Scottish exams chief resigns

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The Independent Online

The Chief Executive of the Scottish Qualifications Authority, the body responsible for the chaos surrounding the issuing of school examination results, resigned yesterday.

The Chief Executive of the Scottish Qualifications Authority, the body responsible for the chaos surrounding the issuing of school examination results, resigned yesterday.

A statement issued by the organisation said Ron Tuck had left by mutual agreement and that an announcement about an interim replacement would be made early next week.

Mr Tuck's departure comes amid ongoing confusion and anger after some of the 140,000 students who sat Highers, Standards and Intermediate papers, the Scottish equivalent of GCSEs and A-levels, received incomplete exam certificates, some containing errors.

University principals are demanding immediate action to sort out the mess. They cannot confirm places for the new term, due to start in October, until students know their correct exam results.

Mr Tuck's resignation came just hours after he told BBC Radio Scotland that efforts had already begun to prevent a repeat of the problem. "I can guarantee it won't happen again next year."

He attributed this year's delays to the implementation of a new IT system and administration procedures.

Mr Tuck said: "We feel we have achieved a lot in the last year, although ultimately we fell short of our own high standards in that the results have not been completed."

Dr Sam Galbraith, the Scottish Education Minister, has set up an independent inquiry and has promised that no student would miss out on a university place because of the errors.

Meanwhile the Government has announced that Britain's brightest students are for the first time to pit their wits against pupils from schools abroad.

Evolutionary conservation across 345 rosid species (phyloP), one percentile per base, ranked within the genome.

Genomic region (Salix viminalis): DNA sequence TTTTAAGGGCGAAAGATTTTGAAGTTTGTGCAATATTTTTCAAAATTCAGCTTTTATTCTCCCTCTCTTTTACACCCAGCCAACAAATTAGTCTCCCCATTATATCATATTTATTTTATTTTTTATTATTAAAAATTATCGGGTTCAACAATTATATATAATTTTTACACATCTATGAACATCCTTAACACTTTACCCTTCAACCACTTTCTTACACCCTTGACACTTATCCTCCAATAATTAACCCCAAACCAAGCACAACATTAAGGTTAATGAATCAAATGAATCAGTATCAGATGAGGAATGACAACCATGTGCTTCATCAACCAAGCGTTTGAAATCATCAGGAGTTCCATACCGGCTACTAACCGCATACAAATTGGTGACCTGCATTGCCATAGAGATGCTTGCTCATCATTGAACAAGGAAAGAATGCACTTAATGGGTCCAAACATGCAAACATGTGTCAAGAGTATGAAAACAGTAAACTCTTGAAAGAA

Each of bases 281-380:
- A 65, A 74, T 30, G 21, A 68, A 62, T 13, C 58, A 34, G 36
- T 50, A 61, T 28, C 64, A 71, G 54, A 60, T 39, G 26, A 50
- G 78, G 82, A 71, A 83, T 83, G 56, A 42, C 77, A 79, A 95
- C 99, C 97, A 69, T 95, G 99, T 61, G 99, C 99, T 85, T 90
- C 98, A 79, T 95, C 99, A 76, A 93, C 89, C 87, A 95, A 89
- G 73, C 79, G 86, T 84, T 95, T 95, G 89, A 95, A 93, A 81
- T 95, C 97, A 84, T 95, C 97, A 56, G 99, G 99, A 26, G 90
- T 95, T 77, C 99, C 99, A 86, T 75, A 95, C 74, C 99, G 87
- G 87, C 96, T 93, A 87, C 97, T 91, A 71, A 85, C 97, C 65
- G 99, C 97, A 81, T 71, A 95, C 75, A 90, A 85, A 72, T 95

More than 800 students, sitting A-levels this year, sat new World Class Tests - a scheme for the cleverest 18-year-olds to be officially introduced in 2002.

The results will now be compared with those attained in similar exams by students in Queensland, Australia, Sweden and Hong Kong in order to benchmark the results.

The pilot exams have been taken in chemistry, English, French, geography and maths.

David Blunkett, the Education Secretary, hopes the new tests, when fully up and running, will ensure that the brightest A-level students are stretched.

He decided to introduce the tests, which are based on models currently used in Singapore and Hong Kong, in the light of the increasingly low take-up of special level papers, especially in comprehensive schools.

The new tests, properly called Advance Extension Awards, will involve students sitting an additional paper and a dissertation. The tests will be based on extensive reading outside the normal A-level syllabus and will be set in European modern languages, English, sciences, maths, history, geography, religious studies and Latin, as well as a paper about critical thinking, logic and philosophy.

The tests will require a "greater depth of understanding" than A-level, the Department for Education said. Run in conjunction with the University of Cambridge, the tests could also replace entrance exams in the future.

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